Prague has at least half a dozen Christmas Markets. The most crowded and touristy is at Old Town Square. Late afternoon and early evening, locals and tourists sip hot wine while listening to the choir singing Christmas carols on the open-air stage next to the gigantic Christmas tree festooned with twinkling lights and shining angels. Stroll along the huts, buy wooden Christmas decorations, wicker baskets or hand-knitted gloves. A throng of children has gathered in front of the stable where a donkey and several woolly sheep are waiting to be cuddled.
Nativity scene at Namesti Republiky, Prague — Photo courtesy of Marianne Crone
A lone shepherd warms himself in the hall of Kotva Department store and keeps a close watch on his live animals and his cardboard Mary and Joseph on Namesti (square) Republiky. Most Christmas scenes are set up on Christmas Eve. The St Vitus Cathedral near Prague Castle has one on display from the 24th of December to 6th of January.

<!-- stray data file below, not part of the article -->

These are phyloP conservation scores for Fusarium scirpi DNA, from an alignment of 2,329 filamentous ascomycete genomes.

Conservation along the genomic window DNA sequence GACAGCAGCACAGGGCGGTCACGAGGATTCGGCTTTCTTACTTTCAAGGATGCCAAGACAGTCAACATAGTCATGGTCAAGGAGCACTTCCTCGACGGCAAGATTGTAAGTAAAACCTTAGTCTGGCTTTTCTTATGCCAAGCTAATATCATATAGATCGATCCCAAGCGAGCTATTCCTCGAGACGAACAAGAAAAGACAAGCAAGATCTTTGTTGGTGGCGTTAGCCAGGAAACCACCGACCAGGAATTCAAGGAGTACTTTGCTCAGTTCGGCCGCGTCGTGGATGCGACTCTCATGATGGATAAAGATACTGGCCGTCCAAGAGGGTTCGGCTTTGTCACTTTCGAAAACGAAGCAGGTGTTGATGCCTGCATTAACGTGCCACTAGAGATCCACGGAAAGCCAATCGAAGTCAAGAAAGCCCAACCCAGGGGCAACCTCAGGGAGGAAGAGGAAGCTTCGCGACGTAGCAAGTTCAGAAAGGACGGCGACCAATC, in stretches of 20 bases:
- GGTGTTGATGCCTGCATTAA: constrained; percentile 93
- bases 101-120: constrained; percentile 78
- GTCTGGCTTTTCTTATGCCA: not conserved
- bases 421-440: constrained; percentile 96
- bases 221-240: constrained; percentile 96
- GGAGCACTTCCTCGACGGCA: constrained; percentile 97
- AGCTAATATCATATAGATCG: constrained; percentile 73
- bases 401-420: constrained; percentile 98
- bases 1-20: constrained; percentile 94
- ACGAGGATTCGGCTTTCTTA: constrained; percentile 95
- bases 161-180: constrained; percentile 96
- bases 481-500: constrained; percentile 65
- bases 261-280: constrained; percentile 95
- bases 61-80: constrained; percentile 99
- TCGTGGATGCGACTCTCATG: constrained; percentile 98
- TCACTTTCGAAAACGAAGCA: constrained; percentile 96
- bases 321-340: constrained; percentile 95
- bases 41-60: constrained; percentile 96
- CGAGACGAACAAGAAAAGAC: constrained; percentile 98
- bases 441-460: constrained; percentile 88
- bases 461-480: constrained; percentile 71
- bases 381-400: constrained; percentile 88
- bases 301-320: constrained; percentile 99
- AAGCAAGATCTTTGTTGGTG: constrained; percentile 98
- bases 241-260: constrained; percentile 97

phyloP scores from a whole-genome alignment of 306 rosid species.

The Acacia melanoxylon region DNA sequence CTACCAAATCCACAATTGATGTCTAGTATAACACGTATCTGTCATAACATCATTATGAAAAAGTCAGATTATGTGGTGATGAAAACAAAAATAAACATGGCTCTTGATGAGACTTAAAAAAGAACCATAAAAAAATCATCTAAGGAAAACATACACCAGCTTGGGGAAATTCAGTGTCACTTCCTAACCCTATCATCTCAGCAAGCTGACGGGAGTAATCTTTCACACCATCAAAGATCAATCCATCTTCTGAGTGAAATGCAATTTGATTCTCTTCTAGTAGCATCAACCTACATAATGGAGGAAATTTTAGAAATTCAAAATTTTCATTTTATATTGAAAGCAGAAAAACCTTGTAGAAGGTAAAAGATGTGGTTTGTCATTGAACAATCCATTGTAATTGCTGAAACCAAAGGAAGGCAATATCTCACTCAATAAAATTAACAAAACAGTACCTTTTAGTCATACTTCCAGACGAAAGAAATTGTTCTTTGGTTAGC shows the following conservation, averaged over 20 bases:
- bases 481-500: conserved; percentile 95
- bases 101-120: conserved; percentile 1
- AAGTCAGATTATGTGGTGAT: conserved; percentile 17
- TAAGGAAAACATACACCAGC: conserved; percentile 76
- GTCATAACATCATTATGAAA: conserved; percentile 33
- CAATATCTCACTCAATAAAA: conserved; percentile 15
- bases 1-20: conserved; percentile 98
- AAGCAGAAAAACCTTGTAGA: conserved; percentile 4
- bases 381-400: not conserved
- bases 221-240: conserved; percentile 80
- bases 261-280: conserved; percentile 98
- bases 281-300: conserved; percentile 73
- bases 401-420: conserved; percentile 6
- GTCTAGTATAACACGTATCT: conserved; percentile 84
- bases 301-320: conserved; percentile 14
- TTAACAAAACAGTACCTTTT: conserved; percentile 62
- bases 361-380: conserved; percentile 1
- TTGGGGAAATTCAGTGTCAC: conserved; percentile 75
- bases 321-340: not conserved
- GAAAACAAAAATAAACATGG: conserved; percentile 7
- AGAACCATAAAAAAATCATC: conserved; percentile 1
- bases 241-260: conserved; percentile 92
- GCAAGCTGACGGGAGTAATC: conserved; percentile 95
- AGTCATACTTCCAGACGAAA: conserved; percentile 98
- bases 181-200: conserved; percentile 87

If you want to see life-size figures, pay a visit to Loreta, the church of Nativity of our Lord. Go to the historic center afterwards and have a peep at the Nativity scene in the Church of Our Lady before Tyn on Old Town Square. They both can be seen from 24th of December to 2nd of February.
The Church of Our Lady Victorious in Karmelitska 9 in Mala the Strana Quarter, home to the Infant of Prague, has a Nativity scene on display until 13th January. Finally, there is a gingerbread Nativity scene in the Church of St Mathew in the Dejvice neighborhood. It is away from the center. but can easily be reached by Metro or tram. This Nativity scene is on display until 27th January.
Finally, warm your hands on a mug of mulled wine, while you watch a Nativity play on the open-air stage in Old Town Square. If this is not your idea of a good night out, grab a beer in Chapeau Rouge or paint the town red in Karlovy Lazne, the largest disco in Europe.